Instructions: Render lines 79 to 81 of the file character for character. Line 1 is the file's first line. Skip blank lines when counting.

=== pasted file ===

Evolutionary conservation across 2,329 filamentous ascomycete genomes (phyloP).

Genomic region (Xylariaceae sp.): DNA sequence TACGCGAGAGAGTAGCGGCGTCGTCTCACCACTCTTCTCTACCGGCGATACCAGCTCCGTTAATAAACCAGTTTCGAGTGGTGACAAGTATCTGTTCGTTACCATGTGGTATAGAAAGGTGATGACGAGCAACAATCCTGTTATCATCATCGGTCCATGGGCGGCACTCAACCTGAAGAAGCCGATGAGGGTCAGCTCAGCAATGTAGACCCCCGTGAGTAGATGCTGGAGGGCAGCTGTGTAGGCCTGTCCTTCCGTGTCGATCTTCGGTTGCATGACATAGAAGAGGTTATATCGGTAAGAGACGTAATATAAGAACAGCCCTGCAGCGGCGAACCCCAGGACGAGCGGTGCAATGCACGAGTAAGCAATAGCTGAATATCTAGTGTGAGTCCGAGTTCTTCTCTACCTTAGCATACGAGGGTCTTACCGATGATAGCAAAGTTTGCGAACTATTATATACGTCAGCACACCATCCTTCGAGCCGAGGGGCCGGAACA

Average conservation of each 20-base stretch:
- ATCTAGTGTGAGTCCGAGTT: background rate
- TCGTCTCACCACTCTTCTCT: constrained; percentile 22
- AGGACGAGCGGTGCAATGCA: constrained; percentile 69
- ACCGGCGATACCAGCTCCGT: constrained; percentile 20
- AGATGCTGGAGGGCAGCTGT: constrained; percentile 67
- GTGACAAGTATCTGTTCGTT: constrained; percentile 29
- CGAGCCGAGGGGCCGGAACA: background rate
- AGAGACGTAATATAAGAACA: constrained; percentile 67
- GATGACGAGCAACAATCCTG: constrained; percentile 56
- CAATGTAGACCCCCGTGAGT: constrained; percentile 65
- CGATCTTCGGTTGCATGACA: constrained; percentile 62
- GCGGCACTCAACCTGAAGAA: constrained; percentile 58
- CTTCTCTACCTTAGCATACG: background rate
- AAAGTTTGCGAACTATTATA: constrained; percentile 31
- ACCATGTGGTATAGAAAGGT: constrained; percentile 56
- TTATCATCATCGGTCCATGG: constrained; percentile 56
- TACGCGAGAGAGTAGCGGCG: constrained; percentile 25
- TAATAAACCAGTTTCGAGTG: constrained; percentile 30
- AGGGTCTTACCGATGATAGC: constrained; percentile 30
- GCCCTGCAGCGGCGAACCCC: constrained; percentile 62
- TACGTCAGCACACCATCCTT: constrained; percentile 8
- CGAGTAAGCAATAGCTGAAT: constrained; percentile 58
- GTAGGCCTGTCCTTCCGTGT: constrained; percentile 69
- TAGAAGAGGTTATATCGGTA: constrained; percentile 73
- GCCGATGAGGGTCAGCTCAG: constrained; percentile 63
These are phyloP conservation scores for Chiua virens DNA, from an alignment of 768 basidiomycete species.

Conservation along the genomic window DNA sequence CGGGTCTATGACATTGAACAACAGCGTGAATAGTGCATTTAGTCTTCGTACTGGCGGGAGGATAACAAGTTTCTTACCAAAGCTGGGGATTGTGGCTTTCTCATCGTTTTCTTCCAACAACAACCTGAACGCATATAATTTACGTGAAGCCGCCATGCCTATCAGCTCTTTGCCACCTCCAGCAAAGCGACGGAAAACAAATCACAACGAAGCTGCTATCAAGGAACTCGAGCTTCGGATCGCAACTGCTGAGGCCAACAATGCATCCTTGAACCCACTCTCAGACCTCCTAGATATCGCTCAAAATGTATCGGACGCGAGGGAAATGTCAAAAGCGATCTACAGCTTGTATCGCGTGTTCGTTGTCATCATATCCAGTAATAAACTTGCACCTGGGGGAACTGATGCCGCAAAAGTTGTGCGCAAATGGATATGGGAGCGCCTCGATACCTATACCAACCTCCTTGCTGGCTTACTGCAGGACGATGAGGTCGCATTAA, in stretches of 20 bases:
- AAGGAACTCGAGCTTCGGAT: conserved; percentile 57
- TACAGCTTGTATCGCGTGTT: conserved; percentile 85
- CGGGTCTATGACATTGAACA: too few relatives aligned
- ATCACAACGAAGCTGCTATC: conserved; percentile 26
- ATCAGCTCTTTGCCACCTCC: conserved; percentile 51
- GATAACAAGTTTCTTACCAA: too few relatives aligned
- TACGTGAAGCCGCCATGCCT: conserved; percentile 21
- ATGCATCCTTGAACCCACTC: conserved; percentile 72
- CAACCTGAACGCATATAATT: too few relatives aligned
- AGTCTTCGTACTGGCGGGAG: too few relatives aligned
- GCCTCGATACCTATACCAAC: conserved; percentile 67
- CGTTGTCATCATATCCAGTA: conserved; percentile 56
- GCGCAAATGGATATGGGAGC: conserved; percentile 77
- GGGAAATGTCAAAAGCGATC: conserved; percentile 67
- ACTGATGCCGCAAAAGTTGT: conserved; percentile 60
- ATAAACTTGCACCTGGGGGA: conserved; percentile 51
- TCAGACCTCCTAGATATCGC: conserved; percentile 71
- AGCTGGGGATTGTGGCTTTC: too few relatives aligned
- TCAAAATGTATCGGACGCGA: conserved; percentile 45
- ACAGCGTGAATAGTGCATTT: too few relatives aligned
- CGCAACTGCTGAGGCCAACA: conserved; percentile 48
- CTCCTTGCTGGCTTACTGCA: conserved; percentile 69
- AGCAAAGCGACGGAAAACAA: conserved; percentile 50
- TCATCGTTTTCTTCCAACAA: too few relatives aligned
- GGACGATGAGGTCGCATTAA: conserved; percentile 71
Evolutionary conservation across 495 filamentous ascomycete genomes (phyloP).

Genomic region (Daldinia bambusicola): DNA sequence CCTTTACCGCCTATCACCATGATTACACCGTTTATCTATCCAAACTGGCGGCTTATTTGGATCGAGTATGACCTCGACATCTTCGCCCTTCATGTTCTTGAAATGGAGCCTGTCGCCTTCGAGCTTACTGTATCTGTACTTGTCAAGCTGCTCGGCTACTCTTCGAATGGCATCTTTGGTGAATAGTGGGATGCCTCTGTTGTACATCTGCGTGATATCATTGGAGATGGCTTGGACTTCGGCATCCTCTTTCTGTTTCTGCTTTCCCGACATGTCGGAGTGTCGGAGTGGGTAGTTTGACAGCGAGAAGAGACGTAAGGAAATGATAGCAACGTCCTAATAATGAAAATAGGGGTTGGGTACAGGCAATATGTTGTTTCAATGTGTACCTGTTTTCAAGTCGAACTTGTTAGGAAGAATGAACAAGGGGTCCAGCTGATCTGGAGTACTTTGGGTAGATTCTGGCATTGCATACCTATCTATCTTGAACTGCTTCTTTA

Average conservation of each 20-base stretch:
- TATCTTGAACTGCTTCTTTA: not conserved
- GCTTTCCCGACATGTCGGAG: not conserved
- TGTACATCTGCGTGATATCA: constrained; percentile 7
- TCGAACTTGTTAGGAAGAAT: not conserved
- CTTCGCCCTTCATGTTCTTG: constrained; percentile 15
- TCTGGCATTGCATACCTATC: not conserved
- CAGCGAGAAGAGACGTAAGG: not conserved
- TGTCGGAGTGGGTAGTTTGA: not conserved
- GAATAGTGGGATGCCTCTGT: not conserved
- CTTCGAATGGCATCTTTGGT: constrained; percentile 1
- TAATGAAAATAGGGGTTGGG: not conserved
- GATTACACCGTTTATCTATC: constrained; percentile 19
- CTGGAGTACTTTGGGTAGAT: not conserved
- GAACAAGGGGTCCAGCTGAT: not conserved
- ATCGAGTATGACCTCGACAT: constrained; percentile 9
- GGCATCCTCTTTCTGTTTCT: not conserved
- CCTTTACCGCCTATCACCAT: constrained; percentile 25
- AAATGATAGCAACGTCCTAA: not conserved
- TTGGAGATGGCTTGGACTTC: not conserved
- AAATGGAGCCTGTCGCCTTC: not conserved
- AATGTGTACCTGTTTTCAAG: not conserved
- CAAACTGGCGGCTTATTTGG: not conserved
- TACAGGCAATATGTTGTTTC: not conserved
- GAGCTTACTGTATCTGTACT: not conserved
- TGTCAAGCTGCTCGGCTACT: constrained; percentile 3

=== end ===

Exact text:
- AATGTGTACCTGTTTTCAAG: not conserved
- CAAACTGGCGGCTTATTTGG: not conserved
- TACAGGCAATATGTTGTTTC: not conserved